Breaking apart the concept of gender

Breaking apart the concept of gender

There was a time when I wore high heels. I also have a thing for wearing corsets. A female friend of mine had a twelve inch strap-on that she liked to wear under her jeans so she had a dick line down her trouser leg. Did this make us cross-dressers?

The brutality of the real world

Gender identification can be pretty brutal in the vanilla world. A guy wearing heels is immediately frowned upon as a TV, effeminate and girlish. A girl who steps out in trousers, short hair and no make-up is labelled a dyke. Society expects me to wear manly clothes and her to wear feminine ones, regardless of how we feel inside.

Did I wear high heels to be more feminine? No, not really. I wore them when I was in submissive mode because they made me think more carefully about how I stood and moved around. Corsets are a vanity thing, a hope that I can recapture that slim figure I had twenty years ago. My friend’s fondness for her strap-on was because she loved the feeling of anticipation that builds when her boyfriend saw the cock in her trousers and knew he was going to get pegged.

Wider society would not understand or accept these views. They would try and twist our individual kinks and preferences into perversions that they can pigeon hole and snigger at.

Kinky does not always equal tolerant

Within the kinky world things can be as difficult for those who do not conform to “kinky norms”. I had a good dominant friend who enjoyed wearing dresses without any attempt to appear to be a woman (an archetypal “bloke in a dress” as Eddie Izzard would have it). He found himself a bit of an outcast as the TV community shunned him and the submissives couldn’t relate to someone who appeared as he did.

I too fell foul of this. When I was slim and androgynous in appearance my girlfriends found my wearing latex and heels attractive and stimulating. When the middle aged spread started to develop I found I was shunned and relegated to the would-be TV crowd.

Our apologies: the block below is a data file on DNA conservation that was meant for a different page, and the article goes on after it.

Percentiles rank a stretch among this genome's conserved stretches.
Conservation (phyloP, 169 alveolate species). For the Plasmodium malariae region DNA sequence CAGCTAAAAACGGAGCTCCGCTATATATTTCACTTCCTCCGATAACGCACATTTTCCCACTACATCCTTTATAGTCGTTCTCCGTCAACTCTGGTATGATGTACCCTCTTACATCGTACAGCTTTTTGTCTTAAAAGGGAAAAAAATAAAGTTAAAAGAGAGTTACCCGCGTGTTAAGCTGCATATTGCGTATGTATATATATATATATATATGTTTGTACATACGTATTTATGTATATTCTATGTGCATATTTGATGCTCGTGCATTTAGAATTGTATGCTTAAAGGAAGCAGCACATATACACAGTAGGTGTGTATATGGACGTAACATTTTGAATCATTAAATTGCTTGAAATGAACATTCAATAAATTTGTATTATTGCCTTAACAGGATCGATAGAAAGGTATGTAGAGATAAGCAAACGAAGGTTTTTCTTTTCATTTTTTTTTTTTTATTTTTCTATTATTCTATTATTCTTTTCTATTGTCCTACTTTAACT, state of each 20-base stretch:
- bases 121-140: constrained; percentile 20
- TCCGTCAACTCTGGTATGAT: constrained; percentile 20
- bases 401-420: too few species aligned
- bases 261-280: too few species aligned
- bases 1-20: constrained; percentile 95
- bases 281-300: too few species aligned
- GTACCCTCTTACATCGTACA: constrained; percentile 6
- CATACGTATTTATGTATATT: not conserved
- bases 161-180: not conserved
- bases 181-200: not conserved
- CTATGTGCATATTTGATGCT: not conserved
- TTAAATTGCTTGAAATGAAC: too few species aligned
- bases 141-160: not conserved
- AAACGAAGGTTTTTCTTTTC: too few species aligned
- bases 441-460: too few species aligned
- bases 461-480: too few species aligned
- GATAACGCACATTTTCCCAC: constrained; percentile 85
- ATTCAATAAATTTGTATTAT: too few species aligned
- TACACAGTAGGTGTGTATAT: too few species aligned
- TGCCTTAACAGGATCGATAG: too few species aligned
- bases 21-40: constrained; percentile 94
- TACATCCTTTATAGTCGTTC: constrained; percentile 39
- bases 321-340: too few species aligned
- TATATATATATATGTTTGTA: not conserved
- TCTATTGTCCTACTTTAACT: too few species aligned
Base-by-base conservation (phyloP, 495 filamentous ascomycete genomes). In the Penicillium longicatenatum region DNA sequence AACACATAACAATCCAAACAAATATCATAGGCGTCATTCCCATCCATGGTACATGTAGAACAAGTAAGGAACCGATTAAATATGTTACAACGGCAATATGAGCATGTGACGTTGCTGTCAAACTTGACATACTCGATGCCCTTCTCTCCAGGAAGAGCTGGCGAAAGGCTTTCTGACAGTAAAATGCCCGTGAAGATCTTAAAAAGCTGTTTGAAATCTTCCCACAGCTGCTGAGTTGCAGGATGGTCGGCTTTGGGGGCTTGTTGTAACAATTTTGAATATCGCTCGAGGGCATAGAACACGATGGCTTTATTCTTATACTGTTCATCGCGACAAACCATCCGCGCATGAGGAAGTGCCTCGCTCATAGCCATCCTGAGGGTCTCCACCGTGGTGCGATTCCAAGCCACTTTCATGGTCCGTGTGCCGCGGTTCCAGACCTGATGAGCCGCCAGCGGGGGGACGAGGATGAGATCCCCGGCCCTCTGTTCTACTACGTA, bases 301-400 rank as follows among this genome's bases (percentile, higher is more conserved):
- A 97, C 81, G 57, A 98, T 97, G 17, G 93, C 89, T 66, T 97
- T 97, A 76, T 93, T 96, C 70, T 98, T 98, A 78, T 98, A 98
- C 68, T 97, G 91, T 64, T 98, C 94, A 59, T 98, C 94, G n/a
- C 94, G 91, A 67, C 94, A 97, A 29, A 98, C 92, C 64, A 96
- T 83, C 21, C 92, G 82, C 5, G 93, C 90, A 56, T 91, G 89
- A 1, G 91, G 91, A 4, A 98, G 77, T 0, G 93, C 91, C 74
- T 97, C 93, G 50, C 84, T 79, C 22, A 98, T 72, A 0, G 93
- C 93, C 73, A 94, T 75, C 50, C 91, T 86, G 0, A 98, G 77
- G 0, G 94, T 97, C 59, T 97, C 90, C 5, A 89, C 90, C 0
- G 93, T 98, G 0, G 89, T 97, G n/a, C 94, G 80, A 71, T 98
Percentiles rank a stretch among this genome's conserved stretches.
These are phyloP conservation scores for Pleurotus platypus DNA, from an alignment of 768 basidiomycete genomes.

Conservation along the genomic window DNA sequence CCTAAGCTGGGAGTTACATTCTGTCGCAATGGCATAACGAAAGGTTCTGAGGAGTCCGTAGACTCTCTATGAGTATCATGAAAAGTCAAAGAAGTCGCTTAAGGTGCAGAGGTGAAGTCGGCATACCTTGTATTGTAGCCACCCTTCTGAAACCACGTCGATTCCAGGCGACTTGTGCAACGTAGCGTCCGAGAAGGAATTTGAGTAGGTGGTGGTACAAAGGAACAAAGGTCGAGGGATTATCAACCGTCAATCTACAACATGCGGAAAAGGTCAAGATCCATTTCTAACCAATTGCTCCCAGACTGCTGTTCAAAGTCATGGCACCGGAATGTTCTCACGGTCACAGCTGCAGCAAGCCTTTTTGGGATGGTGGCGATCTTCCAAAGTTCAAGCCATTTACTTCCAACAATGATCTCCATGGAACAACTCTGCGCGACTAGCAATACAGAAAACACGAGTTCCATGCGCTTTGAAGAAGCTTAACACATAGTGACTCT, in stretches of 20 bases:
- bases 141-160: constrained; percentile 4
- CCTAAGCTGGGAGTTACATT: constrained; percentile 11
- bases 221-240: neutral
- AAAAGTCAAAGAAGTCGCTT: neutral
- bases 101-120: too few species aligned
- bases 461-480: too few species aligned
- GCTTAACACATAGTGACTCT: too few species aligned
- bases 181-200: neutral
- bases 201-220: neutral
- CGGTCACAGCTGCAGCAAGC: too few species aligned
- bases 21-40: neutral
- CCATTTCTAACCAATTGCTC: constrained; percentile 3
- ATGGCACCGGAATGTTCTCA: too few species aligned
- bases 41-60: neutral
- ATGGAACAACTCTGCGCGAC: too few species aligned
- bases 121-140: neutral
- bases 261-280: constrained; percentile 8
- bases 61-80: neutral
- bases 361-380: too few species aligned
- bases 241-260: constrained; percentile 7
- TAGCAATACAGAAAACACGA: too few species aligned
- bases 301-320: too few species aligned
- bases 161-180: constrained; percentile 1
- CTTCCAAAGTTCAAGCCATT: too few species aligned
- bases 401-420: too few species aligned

Today I still see it happening. People are attacked on forums and directly for being into this or that. Rather than accept a person can have a different kink to their own individuals challenge and argue and sometimes downright insult. The irony of one person with kinks outside of society belittling another is clearly lost on them.

There are some who would argue this is because kink is going mainstream and losing its community feel. I beg to disagree. It is an inherent part of human nature to judge people who are different to us less favourably and being kinky is too broad a label to make us “all in this together”.

Our collective, kinky responsibility

We can all do something about this though. We can become more aware of how we respond to those who are different to us and remember how isolated we can feel because we enjoy things that society doesn’t agree with. That person with the high heels on, wearing the dress, wandering around in a nappy or whatever kink scares the bejesus out of you is as fragile as you are.

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About Razz

I'm a creative dominant type with a love of BDSM and fetishism. This blog is an outlet, so don't take anything you see or read too seriously.